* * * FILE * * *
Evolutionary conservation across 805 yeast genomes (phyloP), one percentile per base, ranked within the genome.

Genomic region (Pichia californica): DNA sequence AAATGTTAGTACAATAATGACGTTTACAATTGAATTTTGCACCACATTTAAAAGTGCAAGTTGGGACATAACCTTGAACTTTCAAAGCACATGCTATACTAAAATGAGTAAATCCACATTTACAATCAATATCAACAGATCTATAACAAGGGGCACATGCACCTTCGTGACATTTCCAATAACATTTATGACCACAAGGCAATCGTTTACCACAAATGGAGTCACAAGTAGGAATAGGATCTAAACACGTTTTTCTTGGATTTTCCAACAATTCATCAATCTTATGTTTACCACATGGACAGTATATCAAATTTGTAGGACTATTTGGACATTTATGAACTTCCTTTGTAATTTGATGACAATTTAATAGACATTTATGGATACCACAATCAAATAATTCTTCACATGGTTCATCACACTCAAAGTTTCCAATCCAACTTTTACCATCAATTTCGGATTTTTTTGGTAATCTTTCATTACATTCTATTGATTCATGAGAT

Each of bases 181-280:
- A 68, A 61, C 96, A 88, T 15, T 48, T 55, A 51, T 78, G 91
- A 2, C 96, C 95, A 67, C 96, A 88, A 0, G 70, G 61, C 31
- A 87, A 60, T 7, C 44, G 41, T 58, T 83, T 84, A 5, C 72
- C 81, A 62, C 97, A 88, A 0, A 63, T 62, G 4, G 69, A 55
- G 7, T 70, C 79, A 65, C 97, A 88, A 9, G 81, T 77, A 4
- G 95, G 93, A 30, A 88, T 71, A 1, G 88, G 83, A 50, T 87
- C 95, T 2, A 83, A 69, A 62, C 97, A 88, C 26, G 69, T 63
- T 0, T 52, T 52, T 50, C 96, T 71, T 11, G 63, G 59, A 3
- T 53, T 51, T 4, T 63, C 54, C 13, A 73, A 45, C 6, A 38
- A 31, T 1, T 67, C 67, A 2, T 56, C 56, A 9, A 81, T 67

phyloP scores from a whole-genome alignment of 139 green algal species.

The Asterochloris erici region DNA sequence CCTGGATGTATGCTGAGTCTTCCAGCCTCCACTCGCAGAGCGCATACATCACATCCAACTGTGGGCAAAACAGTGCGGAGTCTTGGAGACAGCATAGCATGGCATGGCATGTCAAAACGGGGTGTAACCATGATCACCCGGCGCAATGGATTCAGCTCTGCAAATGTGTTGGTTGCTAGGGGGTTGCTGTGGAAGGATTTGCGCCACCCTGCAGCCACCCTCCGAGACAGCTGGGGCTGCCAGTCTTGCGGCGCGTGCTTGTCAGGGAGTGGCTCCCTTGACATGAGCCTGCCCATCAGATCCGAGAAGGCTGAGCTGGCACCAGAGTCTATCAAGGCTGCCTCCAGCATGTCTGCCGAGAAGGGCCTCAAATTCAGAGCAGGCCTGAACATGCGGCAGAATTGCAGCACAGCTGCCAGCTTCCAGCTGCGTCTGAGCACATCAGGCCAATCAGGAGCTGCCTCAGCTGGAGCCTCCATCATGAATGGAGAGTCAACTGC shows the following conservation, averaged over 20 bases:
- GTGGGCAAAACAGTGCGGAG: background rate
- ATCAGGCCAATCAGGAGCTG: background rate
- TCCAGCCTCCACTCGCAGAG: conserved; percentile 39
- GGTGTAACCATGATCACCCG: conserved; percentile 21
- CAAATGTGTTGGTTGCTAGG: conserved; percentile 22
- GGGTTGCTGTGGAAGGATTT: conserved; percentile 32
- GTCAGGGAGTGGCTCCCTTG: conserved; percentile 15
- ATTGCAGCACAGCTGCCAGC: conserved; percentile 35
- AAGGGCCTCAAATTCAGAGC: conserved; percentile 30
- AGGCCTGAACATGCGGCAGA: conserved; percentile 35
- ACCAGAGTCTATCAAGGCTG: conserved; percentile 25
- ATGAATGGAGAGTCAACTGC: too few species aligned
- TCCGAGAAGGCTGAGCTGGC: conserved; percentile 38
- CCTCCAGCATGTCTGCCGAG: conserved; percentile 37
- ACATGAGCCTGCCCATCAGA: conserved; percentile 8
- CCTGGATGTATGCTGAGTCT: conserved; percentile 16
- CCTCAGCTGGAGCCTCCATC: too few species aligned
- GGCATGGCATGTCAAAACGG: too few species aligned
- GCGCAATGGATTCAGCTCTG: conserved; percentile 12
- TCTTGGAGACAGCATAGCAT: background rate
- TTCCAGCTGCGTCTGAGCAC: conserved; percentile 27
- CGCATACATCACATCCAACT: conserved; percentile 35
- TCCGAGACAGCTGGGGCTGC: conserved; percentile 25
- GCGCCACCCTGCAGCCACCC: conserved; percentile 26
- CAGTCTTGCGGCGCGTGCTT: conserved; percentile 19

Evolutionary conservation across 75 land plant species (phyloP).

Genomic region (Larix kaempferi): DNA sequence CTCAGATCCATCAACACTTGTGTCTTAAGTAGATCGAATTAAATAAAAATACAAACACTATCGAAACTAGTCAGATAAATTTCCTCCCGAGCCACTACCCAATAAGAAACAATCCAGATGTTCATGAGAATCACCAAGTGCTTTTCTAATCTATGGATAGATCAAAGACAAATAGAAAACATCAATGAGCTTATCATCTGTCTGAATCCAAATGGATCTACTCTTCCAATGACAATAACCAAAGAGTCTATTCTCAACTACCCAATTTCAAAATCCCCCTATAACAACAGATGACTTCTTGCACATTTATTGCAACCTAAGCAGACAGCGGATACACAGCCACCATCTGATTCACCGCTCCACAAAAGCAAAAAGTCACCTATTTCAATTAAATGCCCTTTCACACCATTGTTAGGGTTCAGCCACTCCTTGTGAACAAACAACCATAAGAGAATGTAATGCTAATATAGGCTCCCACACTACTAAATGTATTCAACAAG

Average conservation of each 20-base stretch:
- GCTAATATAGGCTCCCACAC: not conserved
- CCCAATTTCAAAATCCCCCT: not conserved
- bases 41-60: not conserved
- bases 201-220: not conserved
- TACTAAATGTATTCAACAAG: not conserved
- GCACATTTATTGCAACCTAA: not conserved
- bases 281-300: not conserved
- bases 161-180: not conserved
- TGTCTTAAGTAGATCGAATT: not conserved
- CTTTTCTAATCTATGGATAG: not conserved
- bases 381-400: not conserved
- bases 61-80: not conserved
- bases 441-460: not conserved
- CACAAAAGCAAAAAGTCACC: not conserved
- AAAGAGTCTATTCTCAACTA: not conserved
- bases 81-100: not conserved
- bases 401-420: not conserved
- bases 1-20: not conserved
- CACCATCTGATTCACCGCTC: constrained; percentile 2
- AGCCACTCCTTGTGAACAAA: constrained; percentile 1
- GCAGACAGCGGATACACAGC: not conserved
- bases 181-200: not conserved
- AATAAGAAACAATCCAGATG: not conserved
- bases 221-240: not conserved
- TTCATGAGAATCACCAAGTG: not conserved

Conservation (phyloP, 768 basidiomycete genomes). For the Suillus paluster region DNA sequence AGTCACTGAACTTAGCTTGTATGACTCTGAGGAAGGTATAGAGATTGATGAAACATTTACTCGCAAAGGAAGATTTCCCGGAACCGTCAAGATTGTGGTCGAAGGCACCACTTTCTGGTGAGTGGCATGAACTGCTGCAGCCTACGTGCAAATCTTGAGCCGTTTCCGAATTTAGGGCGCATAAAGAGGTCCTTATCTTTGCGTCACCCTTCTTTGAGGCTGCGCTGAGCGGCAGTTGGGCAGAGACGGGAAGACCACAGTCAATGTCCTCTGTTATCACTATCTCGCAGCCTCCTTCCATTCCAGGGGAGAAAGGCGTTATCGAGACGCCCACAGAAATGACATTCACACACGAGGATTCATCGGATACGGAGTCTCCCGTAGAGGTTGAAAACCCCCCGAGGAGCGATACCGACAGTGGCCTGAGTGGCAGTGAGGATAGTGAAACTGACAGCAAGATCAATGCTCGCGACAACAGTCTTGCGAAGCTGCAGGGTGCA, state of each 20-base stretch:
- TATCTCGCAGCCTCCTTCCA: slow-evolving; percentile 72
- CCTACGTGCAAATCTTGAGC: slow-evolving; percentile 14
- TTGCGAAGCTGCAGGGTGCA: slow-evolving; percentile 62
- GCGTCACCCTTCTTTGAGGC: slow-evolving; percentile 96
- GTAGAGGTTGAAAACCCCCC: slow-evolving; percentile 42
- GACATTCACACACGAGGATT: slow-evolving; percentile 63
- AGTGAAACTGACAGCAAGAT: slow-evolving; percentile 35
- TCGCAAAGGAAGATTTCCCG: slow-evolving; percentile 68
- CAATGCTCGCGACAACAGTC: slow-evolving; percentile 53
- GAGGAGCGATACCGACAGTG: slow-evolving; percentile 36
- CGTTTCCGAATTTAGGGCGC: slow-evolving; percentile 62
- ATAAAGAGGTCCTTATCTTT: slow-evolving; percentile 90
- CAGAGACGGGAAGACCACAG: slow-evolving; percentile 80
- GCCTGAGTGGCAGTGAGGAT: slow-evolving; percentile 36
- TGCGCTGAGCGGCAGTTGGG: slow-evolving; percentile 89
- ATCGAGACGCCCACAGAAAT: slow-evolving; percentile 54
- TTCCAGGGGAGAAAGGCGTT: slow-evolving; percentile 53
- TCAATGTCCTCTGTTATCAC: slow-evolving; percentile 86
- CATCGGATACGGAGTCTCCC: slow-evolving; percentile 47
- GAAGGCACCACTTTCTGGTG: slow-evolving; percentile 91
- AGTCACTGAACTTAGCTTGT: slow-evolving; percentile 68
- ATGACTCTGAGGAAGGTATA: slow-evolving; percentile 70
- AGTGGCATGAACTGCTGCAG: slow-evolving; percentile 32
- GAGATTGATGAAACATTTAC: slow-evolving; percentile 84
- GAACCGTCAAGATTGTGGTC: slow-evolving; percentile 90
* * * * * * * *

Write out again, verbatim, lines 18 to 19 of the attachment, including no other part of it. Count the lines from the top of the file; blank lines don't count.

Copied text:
- TCCAGCCTCCACTCGCAGAG: conserved; percentile 39
- GGTGTAACCATGATCACCCG: conserved; percentile 21